Here is a list of things that are true to almost every Indian middle class household, but we believe that Malayalis add an extra touch to all of these. Of course, we have come a long way in terms of incorporating modern thoughts into our ‘nadumuri’, but we do have a long way to go. While we have moved on from an era where girls were not given access to education or not allowed to travel outside their towns for jobs or higher studies, there is still a shudder in the household when a random somebody remarks, “Ningade moloru feminist aay maarunind! Sookshicho.”
List of Great Career Choices
There was a time, not so long ago, when we had to compete to get into the best entrance coaching institutes. MBBS or Engineering, it had to be – they said. It will be fun – they said. Life will be set – they said. What they never said was, “Isttam ullen poikko mone/mole”.
We all personally know people (not only Malayalis) who have gone out of their way, just to please those imaginary ‘naalaal’. Things have changed now and people are a tad bit more open-minded towards career choices, but not all. Professions like that of a researcher or Ph.D. pursuer are often quoted as, “Aah! Lab lu entho pani aan!” or of graphic designers, “Enth pani! Computerlu chitram varakknne oke oru pani aano?”
Good spoken English = Success
The prominence of mastering this lingua franca has always had a big place in all our households. “Nammukk nmmde mole English medium schoolil cherkkanam” was not just Kanchana’s dream (Thalayanamantram), but echoes the dreams of scores of parents who want their child to become Shakespeare overnight.
It was okay if they lost a few marks in Malayalam prose and poetry, but the family name was at stake if the child isn’t able to speak a string of syllables in English without hiccups when their foreign return cousins are here on vacation! This went on to grow to an extent where parents take pride in saying, “Ente kochinu Malayalam korchhhhe ariyullu!”. Knowing a universal language and providing platforms to ace them is as important as teaching children our roots. Success cannot be defined by the degree to which you have mastered a language. Hence, proving the formula in the title wrong.
Sexism, misogyny, religion
Most people we observe in our society are aspiring modernists. They are willing to understand a lot of things that have been practiced contrarily during their lifetimes. While they stay open to a lot of events that unfold in any home except their own, when something crops up within their own homes it often finds itself being dealt with baseless objections as old as the ‘chaarukasera’ in the living room. While we portray ourselves as preachers of modernity and equality, how many times have we casually passed a comment that reeks of regressive thinking?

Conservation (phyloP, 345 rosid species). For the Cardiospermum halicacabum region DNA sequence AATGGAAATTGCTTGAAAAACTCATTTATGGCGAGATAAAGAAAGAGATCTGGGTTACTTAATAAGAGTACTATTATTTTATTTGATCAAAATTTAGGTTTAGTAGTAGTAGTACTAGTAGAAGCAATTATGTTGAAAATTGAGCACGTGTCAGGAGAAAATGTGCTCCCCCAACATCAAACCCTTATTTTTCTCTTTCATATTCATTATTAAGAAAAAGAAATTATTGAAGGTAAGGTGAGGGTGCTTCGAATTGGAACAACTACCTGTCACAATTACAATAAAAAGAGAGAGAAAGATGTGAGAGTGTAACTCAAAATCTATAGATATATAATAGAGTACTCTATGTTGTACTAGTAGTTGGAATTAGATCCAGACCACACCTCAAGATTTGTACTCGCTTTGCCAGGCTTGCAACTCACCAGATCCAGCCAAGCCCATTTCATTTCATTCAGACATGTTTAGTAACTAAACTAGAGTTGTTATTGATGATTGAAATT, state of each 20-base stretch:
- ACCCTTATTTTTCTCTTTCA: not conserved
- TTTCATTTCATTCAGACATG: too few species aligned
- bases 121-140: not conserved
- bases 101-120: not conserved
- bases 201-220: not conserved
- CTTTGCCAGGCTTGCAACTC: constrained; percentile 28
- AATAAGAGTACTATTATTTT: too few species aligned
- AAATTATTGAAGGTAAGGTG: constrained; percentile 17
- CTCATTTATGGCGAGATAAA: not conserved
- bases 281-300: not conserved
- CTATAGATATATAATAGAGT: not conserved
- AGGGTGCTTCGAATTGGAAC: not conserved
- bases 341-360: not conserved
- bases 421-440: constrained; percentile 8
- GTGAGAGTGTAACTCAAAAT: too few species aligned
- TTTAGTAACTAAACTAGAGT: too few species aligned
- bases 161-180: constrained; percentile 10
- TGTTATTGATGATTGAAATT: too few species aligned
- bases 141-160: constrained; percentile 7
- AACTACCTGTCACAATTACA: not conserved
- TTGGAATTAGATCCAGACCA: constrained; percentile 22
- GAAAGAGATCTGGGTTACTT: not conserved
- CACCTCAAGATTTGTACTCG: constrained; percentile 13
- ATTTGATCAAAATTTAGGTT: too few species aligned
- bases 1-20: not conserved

Religion and the concepts that follow have crept in and out of us since our childhood. We were brought up in a society where a Hindu doesn’t buy land from a Muslim unless it’s the last choice they have. If you are thinking this is an exaggeration, try and talk to your parents or grandparents to get stunned by the stories they have to offer which is based not just on communal clashes but also narrows down to an eerie, unimaginable level. Muslim kids coming over to a Hindu friend’s house for Vishu is seen as ‘modern’ and not ‘normal’ in some places even today. Just think about it.
Social media presence
Social media is yet another area where we Malayalis have to fight for our space and individuality. There is no point in crooning over this because all of us, at some point, have been asked to take down a post that did not occur appealing to the family we come from or the society we live in. Some of us were asked not to keep our faces as profile pictures and had to upload a cute dog or a rose instead.
Also Read: Do We Need Social Media Classes in School?
Marriage and family planning
Like Aju from Bangalore Days points out, we are all unknowingly living in the loop of routine. There is an order that things and events in your life have to follow. One thought about a deviation and you are burned down to ashes with monstrous glances from all sides. It is an unwritten rule that once you are settled (in the eyes of our judgemental society) you have to make room for a partner, whether you are ready for it emotionally, or not. Unless you have a seemingly strong explanation to validate your point, you are in hot soup! And things never end there. They want to know why you are not popping out kids like ‘normal people’ your age and then they also want to know why you are not planning on giving a ‘company’ to our elder child. ‘My vishesham, none of your vishesham!’, please!
Malayalis have always seen a strong willingness to adopt what they feel is right and discard or un-learn things that don’t seem right anymore. And hopefully, these are some things that we’ll unlearn too. What do you think is a pot that needs a wee more polish other than the ones listed here?